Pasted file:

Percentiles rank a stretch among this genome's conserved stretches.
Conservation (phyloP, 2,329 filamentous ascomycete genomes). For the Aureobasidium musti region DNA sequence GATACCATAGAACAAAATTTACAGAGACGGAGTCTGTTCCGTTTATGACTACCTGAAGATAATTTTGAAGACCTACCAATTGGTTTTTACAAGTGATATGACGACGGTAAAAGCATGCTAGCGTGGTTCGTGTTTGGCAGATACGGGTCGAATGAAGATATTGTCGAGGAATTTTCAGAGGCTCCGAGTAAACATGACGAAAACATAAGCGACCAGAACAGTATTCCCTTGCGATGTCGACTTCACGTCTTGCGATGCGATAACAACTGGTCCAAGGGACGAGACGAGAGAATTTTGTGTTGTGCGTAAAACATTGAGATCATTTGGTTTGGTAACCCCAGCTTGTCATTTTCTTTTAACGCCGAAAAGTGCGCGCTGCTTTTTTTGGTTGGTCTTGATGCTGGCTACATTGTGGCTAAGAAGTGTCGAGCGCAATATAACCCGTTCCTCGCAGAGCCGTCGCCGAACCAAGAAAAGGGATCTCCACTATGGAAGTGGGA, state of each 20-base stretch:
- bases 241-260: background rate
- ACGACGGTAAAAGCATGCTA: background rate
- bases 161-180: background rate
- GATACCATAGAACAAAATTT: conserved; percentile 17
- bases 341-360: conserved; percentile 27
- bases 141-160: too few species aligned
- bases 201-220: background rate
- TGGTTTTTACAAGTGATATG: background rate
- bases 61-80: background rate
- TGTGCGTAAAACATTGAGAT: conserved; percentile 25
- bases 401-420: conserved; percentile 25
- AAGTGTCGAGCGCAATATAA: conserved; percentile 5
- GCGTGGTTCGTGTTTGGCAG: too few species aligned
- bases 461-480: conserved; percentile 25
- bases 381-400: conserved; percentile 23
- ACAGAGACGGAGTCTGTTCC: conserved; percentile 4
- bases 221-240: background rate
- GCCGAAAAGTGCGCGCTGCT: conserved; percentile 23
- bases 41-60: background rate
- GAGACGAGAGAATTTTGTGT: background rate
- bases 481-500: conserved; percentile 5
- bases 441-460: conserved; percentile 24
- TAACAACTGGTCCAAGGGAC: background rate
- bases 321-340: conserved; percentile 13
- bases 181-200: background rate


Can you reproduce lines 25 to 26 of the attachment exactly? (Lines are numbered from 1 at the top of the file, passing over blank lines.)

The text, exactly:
- TAACAACTGGTCCAAGGGAC: background rate
- bases 321-340: conserved; percentile 13